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Debris From Uncontrolled Chinese Rocket Falls Over Southeast Asian Seas

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Debris from a large Chinese rocket re-entered Earth’s atmosphere over the Indian Ocean at 12:45 pm ET. us space force.

in the update Post to SNS WeiboChina’s manned space agency said most of the wreckage burned up when it re-entered the Sulu Sea, the waters between Borneo and the Philippines.

Although the chances of the rocket wreckage hitting a populated area are slim, people around the world have been following its trajectory for days.

NASA Administrator Bill Nelson accused China on Saturday of “not sharing specific trajectory information when the Long March 5B rocket fell to Earth.” He added that all countries “need to share this kind of information in advance to enable reliable prediction of potential debris impact risks.”

The rocket, which Nelson mentioned in a statement, launched last Sunday to orbit an additional laboratory module on China’s space station Tiangong. A rocket’s large booster stage typically returns to Earth as soon as it is jettisoned. But his 23-ton core stage of the Long March 5B was in orbit alongside the space station segment.

Due to the friction caused by the rocket rubbing against the air in the upper part of the atmosphere, the rocket quickly begins to lose altitude, making a so-called “uncontrolled re-entry” back to Earth. For the past few days, space watchers have been predicting a possible reentry over much of the Earth. Over the course of the final days, the predictions became more accurate, but forecasters were still unsure where it would descend in the Indian Ocean, off the coast of Mexico, or in the Atlantic Ocean.

People in Sarawak, Malaysia’s Borneo island, reported sightings of rocket debris on social media. Meteor shower or Comet.

This was the third flight of China’s largest rocket, the Long March 5B. The nation’s space program needed such a large and powerful vehicle to carry parts into orbit for the assembly of the space station.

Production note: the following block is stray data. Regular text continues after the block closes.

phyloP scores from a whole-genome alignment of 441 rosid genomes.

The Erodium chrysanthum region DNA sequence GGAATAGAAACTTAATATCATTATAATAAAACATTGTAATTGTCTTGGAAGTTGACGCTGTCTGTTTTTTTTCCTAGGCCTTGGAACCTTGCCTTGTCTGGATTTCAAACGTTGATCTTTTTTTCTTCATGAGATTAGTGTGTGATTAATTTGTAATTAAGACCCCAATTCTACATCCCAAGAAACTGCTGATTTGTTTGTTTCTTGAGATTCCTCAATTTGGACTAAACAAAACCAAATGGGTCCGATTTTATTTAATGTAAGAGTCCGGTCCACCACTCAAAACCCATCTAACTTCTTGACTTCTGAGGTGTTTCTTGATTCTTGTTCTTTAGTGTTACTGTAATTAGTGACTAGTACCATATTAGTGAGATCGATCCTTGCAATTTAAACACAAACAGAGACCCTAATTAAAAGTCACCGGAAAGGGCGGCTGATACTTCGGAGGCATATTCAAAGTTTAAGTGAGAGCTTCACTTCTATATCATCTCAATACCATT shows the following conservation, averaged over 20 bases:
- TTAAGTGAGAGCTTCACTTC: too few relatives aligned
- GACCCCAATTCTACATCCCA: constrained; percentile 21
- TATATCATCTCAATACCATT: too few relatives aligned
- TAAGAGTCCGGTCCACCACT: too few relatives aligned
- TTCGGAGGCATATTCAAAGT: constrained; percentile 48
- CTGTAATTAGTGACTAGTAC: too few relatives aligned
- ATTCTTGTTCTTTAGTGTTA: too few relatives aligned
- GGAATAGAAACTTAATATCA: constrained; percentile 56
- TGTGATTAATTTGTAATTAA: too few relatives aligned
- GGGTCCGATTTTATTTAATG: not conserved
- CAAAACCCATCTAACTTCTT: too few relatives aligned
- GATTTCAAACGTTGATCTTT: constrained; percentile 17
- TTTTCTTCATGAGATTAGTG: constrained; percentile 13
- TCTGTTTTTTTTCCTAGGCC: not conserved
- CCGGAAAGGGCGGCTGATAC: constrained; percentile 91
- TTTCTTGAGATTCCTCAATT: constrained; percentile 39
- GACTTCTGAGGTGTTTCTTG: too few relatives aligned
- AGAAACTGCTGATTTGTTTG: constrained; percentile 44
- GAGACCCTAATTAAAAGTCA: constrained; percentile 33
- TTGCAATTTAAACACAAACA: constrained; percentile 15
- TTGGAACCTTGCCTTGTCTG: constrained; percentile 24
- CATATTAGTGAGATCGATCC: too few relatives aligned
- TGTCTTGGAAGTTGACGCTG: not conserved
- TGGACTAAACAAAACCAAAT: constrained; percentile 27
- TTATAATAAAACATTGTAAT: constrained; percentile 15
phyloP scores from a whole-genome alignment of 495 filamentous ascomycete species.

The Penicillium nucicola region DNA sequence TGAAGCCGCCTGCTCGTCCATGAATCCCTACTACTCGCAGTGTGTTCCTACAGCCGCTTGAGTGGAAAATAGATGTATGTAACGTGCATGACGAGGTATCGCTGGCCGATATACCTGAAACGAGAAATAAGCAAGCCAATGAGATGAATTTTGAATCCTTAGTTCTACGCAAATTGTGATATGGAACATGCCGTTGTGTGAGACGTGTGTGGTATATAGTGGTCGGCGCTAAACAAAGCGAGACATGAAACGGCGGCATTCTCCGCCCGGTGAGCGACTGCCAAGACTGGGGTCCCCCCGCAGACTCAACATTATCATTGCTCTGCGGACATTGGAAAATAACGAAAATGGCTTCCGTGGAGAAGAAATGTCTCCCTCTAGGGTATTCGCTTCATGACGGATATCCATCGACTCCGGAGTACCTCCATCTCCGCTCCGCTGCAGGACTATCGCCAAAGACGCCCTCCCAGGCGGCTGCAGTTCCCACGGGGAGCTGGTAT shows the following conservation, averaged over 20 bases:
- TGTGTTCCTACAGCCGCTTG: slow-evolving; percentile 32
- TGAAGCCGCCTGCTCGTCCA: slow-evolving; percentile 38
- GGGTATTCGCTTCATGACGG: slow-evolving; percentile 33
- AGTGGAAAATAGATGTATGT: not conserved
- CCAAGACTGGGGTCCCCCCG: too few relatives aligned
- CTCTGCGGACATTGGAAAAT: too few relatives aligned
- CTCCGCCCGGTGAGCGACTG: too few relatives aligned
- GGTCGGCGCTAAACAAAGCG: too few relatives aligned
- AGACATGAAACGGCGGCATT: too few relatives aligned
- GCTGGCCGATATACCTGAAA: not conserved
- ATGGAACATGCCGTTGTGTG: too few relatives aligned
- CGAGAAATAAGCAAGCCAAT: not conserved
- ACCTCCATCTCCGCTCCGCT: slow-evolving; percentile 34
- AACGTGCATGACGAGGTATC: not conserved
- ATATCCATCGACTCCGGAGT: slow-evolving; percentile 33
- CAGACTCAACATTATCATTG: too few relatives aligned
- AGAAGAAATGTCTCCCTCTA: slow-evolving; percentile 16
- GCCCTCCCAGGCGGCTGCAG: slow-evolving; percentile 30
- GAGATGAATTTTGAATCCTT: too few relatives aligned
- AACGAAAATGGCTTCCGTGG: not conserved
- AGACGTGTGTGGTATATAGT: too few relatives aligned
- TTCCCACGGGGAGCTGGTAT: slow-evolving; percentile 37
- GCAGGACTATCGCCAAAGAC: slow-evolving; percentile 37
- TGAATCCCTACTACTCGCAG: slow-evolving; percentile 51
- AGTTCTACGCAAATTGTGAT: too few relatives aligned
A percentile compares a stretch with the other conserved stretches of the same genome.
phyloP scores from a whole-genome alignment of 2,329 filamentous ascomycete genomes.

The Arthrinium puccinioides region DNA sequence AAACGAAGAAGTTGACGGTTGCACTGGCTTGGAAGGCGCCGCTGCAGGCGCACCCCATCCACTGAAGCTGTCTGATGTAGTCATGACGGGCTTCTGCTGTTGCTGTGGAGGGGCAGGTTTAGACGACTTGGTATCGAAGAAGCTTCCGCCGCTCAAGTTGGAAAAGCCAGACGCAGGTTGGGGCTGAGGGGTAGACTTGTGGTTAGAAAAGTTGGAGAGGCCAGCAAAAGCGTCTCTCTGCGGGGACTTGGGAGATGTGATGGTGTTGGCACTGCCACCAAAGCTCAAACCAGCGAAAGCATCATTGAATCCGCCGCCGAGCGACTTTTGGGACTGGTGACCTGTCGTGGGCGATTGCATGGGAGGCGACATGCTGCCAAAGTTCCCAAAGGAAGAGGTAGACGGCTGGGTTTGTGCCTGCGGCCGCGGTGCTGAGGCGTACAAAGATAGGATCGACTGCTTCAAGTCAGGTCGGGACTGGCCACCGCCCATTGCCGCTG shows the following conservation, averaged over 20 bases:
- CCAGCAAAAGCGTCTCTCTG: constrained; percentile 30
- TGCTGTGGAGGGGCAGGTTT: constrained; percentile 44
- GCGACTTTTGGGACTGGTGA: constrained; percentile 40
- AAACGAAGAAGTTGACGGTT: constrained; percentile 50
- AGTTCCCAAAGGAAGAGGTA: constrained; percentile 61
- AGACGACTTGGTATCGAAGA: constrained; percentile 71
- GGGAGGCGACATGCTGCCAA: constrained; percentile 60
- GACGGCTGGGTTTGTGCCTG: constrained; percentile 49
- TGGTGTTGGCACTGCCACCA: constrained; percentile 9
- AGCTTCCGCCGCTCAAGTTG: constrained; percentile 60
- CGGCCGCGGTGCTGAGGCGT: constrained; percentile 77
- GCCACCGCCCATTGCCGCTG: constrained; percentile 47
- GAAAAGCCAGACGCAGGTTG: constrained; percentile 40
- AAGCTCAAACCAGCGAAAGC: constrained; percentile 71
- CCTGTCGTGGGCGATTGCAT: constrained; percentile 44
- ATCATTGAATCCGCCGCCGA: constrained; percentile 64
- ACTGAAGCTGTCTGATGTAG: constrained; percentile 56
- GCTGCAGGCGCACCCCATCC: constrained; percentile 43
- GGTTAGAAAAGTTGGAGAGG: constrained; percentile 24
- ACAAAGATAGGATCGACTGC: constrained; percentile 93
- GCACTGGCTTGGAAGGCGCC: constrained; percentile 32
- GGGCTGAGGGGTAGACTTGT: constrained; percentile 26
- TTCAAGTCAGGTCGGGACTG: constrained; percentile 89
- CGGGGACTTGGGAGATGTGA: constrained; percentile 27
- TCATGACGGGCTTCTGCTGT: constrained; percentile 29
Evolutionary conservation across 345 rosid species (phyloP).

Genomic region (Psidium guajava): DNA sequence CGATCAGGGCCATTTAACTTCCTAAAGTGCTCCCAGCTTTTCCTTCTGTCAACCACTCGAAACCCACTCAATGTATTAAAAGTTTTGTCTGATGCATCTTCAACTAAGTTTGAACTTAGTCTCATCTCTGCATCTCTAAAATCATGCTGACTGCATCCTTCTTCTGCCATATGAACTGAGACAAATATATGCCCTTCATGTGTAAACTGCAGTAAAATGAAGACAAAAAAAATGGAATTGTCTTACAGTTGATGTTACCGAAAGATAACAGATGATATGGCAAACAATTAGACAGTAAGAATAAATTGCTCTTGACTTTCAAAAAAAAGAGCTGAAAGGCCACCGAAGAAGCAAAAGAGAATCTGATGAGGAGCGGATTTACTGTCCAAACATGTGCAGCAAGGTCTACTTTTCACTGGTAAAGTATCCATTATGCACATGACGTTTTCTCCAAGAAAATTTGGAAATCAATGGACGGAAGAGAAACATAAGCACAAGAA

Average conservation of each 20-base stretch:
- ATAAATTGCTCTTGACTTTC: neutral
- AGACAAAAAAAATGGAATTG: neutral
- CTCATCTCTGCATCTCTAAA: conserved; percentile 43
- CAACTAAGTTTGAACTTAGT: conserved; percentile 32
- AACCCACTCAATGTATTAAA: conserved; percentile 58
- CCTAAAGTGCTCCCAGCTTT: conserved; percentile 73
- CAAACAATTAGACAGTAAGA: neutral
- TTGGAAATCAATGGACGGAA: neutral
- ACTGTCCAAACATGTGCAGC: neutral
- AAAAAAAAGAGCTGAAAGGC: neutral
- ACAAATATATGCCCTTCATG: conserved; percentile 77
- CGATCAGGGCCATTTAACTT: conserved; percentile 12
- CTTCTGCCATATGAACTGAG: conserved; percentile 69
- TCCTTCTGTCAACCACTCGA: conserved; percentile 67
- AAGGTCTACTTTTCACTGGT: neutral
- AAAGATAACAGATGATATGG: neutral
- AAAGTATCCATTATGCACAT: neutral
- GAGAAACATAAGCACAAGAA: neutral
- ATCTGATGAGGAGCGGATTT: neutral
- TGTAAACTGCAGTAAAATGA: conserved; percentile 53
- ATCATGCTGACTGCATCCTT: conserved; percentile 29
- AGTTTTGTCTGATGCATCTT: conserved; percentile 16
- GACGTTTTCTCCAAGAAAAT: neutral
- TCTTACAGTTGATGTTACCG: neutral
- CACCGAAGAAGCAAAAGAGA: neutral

The first test flight of 2020 launched a reusable astronaut capsule into orbit without a crew. Its boosters fell on villages in Ivory Coast in western Africa, causing property damage but no injuries.

Last year’s second flight carried Tianhe, the main module of the new space station Tiangong, to a water landing in the Indian Ocean. The launch added an experimental module, Wentian.

The Long March 5B included multiple parts. Her four side boosters dropped shortly after launch, crashing harmlessly in the Pacific Ocean. (It is common practice to dump spent and unwanted rocket debris into the ocean.) However, the core booster stage—an empty 10-story cylinder weighing 23 tons—can transport the Wentian module into orbit. I called.

The establishment of the laboratory facilitates the advancement of a second orbital outpost where humanity can conduct scientific research in a microgravity environment.

China plans to operate the new Tiangong base for at least 10 years and invites other countries to join. Tiangong is smaller than the aging International Space Station, which he will retire in 2030 under NASA’s current plans, but Russia has shown conflicting signs about how long it has remained a participant.

In recent decades, rocket stages that have reached orbit typically restart their engines after releasing their payloads and deorbit toward uninhabited areas like the middle of the ocean.

Typically, 20% to 40% of rockets and satellites survive reentry. This suggests that 10,000 to 20,000 pounds of Chinese boosters will reach the surface.

In October, the same rocket will be used to launch another experimental module, completing construction of the space station. The rocket’s final mission is scheduled for 2023 and will carry an orbital space telescope.

Experts say the rocket designer had an alternative to his approach. They may have stopped launching the boosters before reaching orbit. It then immediately falls to Earth in the Pacific Ocean. However, the space station module’s propulsion system had to be augmented to get the rest of the orbit.

Jonathan McDowell, an astrophysicist at the Center for Astrophysics in Cambridge, Massachusetts, who tracks space debris, says the Chinese did a trick similar to what NASA engineers did on the Saturn 1B rocket more than 40 years ago. suggested that it may have been adopted. The Saturn 1B second stage was large and, like the Long March 5B booster, lacked thrusters to control re-entry.

“They actually did something smart in terms of getting the fuel out,” Dr. McDowell said. “They didn’t really have rocket engine igniters, but they ejected the fuel in such a way as to lower the perigee into the atmosphere.”

Li You contributed to the research.

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